ALONG THE ROAD TO GUNDAGAI
lyrics to the song by Jack O’Hagan, illustrations by Andrew McLean
ages 8 to teen / diversity, coffee table, s.o.s.e.
For non-Australian readers: Along the Road to Gundagai is much-loved folk song written in 1922 and Gundagai is a small town a couple of hours inland from Canberra (Australia’s capital city). It’s a lovely memorable tune and in this book it’s given a whole new (and solemn) slant.
Here, it’s a young soldier musing on the words to the song and the completely beautiful illustrations show scenes from home and scenes of war. The illustrations will tug at Australian heartstrings, but I think they would resonate with anyone.
Home, family, and good and simple fun are contrasted emotionally with life in the trenches, soldier companions, and awful fighting and mustard gas.
There’s a happy ending – the soldier does eventually return home ‘along the road to Gundagai’ – and that’s pleasing in a picture book.
But for adults who have memories of family who have gone to war, or who have learned through various other means about the impact of war, there’s a tension as the pictures unfold which is delightfully resolved on the last page as the soldier and his parents head home in their horse and buggy.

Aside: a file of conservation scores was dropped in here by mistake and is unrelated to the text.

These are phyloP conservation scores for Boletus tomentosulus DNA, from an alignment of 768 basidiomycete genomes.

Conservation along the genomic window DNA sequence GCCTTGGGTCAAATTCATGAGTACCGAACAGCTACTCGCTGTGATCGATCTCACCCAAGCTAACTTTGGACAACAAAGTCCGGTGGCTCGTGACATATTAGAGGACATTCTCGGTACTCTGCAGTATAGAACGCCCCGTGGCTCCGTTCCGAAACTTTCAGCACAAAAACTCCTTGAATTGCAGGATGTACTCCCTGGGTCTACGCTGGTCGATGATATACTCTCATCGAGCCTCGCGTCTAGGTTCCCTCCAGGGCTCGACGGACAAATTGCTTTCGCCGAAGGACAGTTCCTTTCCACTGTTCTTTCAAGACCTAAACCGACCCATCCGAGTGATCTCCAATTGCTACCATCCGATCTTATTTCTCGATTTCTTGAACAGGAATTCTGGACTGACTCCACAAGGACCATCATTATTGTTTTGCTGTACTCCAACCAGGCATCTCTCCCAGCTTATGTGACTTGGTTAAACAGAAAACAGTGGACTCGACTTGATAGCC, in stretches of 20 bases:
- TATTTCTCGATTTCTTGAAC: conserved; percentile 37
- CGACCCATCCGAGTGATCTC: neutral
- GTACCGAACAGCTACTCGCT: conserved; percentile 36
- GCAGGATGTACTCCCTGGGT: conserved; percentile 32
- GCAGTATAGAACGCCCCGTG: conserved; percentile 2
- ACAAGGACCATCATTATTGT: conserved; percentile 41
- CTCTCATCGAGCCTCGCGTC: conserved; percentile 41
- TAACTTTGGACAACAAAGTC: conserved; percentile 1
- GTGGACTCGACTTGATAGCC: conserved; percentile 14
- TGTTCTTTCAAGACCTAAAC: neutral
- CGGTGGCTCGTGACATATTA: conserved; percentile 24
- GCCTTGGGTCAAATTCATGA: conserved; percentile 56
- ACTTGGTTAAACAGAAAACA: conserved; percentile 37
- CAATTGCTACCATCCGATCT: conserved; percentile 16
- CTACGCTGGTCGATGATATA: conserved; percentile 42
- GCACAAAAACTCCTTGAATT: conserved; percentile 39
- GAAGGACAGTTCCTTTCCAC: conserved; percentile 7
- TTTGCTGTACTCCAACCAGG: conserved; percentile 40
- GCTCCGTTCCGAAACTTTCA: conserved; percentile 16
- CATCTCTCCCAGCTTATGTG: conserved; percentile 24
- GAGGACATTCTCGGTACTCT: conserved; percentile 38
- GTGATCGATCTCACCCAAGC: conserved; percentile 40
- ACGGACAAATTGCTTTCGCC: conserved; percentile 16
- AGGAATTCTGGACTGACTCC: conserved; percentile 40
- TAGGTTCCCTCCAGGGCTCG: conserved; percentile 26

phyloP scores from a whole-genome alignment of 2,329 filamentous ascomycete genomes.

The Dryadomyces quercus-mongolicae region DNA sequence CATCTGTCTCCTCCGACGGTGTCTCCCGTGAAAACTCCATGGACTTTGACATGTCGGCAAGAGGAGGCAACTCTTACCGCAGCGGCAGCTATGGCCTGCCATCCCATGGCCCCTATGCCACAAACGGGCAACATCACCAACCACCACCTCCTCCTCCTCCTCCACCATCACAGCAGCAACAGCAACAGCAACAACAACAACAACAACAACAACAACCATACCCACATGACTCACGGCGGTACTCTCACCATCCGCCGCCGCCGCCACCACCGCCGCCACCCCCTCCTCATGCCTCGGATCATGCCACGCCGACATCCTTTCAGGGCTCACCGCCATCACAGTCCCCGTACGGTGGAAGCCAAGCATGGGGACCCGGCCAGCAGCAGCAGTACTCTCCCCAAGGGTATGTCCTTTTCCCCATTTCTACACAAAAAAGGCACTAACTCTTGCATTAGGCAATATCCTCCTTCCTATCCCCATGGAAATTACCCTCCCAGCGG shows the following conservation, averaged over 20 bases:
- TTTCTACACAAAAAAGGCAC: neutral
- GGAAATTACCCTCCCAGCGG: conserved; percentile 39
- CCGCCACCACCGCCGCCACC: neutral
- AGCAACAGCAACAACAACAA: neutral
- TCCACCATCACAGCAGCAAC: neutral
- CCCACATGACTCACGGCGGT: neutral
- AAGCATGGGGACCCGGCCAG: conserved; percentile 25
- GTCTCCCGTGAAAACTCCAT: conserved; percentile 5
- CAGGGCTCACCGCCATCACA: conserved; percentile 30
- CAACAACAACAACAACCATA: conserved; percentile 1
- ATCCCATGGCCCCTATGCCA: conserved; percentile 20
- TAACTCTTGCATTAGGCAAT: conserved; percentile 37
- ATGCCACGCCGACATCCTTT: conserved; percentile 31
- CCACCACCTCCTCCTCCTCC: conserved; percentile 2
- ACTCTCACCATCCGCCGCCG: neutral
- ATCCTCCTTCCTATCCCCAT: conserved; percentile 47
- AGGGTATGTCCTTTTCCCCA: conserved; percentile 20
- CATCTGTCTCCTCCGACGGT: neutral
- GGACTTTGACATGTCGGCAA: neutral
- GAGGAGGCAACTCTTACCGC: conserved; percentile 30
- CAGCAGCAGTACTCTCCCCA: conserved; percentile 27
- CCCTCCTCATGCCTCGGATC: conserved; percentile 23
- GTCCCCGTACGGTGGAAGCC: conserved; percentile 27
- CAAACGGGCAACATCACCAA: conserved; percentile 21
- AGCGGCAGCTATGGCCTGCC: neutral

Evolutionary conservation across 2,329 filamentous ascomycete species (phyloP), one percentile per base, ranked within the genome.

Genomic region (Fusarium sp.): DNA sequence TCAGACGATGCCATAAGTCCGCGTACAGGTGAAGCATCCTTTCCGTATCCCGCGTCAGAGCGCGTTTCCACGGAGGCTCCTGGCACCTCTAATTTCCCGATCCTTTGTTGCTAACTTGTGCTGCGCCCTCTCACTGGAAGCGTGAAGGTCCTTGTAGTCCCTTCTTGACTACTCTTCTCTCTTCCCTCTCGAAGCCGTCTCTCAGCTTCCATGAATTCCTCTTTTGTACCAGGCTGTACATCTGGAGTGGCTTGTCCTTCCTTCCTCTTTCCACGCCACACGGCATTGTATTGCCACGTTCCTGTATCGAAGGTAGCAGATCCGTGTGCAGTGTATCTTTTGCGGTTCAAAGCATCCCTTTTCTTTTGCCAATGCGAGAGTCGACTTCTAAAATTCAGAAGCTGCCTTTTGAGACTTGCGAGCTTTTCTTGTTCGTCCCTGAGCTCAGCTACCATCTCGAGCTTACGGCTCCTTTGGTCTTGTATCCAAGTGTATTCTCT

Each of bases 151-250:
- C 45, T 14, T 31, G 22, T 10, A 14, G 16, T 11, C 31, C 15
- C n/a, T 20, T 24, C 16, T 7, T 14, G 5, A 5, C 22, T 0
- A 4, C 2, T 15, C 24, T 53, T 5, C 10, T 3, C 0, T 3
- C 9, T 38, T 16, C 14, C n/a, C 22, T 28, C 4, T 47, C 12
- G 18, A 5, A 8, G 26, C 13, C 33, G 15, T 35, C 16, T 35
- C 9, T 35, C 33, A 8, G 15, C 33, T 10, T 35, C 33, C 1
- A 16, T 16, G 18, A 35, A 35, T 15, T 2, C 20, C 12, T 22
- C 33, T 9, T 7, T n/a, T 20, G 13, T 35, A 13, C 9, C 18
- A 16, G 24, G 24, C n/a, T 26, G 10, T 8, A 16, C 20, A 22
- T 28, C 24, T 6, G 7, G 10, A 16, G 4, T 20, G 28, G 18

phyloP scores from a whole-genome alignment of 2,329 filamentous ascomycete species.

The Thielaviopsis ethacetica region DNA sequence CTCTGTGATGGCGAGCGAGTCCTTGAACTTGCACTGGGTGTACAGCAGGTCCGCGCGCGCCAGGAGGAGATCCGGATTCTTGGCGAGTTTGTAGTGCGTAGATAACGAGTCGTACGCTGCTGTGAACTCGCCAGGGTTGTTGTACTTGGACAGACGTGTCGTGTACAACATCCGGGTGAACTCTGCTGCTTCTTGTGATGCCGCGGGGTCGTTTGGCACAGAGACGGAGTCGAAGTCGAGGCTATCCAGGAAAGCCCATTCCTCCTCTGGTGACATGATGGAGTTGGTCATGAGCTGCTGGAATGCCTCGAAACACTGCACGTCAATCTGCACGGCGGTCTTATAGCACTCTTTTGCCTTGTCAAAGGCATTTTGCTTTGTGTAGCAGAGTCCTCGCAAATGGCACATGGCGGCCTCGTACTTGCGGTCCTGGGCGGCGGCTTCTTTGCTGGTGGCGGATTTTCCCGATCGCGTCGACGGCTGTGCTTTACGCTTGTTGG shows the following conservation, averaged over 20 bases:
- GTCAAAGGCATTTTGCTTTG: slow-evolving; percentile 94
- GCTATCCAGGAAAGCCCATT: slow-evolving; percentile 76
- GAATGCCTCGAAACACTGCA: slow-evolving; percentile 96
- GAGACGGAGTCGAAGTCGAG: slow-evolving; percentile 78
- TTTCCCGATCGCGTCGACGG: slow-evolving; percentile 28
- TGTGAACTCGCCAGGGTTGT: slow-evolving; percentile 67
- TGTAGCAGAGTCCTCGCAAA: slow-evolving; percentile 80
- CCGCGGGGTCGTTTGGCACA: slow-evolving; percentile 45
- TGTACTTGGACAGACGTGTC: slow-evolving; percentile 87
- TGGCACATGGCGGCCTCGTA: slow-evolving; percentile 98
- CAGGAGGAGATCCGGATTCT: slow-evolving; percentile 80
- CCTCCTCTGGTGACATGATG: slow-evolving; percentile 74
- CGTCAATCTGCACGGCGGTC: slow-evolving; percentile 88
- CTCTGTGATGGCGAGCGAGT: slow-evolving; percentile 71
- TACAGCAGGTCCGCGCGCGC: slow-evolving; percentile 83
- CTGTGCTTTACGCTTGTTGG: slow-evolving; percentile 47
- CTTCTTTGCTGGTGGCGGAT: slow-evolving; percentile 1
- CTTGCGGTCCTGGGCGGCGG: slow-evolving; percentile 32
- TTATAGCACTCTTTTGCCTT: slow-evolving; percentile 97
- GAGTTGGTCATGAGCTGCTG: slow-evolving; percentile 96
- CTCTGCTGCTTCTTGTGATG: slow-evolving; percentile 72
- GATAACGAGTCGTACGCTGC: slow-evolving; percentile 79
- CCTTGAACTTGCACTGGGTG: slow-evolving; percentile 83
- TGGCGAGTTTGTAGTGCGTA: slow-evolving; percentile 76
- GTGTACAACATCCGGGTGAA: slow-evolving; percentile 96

For children (well, for everyone I suppose), picture books provide a gateway to art – and this book has some of my very favourite pieces. It could be that I had grandparents who lived in ‘an old bush home’, or that I so very strongly believe that past wars matter and have a capacity to teach that very little else can approach.
But whatever the reason, I find that I can look at these paintings over and over and be drawn into them each time.
Very nice for Anzac Day or Remembrance Day, this is also a book for every day as it reminds us that when all is said and done, home really is what matters most. It reminds me that I need to create a home that is worth returning to and that can provide some constancy and comfort in the midst of whatever else is going on in the world. Moments to read this book:
Anniversaries or birthdays of grandparents or great-grandparents who were involved in World War 1
When something beautiful is needed (when is it not?)
When we’re feeling grateful (or sometimes when we should be!)